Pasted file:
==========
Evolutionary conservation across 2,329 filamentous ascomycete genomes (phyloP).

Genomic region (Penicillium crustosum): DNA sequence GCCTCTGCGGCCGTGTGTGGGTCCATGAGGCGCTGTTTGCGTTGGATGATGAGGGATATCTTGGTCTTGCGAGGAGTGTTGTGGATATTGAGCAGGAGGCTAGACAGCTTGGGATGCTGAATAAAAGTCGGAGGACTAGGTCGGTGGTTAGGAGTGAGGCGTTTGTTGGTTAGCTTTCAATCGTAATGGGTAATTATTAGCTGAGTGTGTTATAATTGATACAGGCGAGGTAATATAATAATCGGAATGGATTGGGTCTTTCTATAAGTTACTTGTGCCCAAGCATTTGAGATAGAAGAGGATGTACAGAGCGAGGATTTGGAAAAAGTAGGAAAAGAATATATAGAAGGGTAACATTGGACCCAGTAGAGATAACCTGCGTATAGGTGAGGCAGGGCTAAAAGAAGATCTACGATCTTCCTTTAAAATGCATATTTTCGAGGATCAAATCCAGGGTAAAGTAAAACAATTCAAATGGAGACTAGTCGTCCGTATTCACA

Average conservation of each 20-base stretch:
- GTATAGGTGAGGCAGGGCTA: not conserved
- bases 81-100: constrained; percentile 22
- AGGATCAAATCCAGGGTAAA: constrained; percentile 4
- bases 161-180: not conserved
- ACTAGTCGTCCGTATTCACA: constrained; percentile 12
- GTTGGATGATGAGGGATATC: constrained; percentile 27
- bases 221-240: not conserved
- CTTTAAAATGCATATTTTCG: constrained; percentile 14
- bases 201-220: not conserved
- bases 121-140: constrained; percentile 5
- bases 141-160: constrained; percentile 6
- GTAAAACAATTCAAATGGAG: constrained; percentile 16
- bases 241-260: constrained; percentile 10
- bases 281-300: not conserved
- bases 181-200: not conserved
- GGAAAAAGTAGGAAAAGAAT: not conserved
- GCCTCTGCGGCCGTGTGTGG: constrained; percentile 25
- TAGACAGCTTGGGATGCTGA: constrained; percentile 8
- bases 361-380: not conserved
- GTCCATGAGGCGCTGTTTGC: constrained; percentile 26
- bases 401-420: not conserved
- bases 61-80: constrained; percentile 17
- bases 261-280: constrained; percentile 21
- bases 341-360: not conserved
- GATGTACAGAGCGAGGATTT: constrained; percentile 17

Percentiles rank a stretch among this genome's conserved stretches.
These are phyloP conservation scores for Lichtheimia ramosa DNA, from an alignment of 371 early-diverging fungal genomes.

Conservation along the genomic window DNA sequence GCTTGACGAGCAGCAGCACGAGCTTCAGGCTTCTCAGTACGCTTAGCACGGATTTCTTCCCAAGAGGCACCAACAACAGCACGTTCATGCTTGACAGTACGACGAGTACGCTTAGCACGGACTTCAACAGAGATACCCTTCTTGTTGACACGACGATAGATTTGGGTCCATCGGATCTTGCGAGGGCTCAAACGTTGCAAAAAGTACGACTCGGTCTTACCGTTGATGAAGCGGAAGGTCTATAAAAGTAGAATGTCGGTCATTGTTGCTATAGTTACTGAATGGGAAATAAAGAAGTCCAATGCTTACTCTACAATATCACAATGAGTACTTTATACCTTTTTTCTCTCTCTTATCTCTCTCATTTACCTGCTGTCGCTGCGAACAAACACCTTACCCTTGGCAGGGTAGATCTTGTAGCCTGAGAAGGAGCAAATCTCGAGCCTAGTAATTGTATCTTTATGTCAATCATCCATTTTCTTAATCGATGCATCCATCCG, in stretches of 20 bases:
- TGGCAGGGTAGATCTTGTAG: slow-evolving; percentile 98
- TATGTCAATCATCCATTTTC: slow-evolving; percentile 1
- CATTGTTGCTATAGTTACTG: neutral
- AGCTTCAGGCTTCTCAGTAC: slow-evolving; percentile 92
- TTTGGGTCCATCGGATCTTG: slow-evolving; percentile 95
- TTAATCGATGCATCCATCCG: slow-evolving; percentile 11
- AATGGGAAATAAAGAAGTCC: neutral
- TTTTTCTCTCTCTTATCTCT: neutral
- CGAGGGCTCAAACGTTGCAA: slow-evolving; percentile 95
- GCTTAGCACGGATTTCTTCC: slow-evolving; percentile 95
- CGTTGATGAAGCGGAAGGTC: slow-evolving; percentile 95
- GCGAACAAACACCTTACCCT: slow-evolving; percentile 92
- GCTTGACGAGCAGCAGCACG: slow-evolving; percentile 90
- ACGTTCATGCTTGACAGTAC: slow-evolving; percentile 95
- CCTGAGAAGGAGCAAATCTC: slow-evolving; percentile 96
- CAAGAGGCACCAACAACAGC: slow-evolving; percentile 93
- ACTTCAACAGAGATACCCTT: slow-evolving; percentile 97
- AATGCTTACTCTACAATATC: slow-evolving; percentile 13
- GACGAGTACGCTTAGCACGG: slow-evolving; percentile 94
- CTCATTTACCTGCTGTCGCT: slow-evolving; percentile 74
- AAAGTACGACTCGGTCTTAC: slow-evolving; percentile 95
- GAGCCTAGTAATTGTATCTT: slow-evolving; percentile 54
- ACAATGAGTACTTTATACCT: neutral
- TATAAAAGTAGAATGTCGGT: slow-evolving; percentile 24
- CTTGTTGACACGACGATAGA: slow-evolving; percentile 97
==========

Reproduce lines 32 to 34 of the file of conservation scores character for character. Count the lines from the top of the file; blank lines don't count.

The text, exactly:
- TGGCAGGGTAGATCTTGTAG: slow-evolving; percentile 98
- TATGTCAATCATCCATTTTC: slow-evolving; percentile 1
- CATTGTTGCTATAGTTACTG: neutral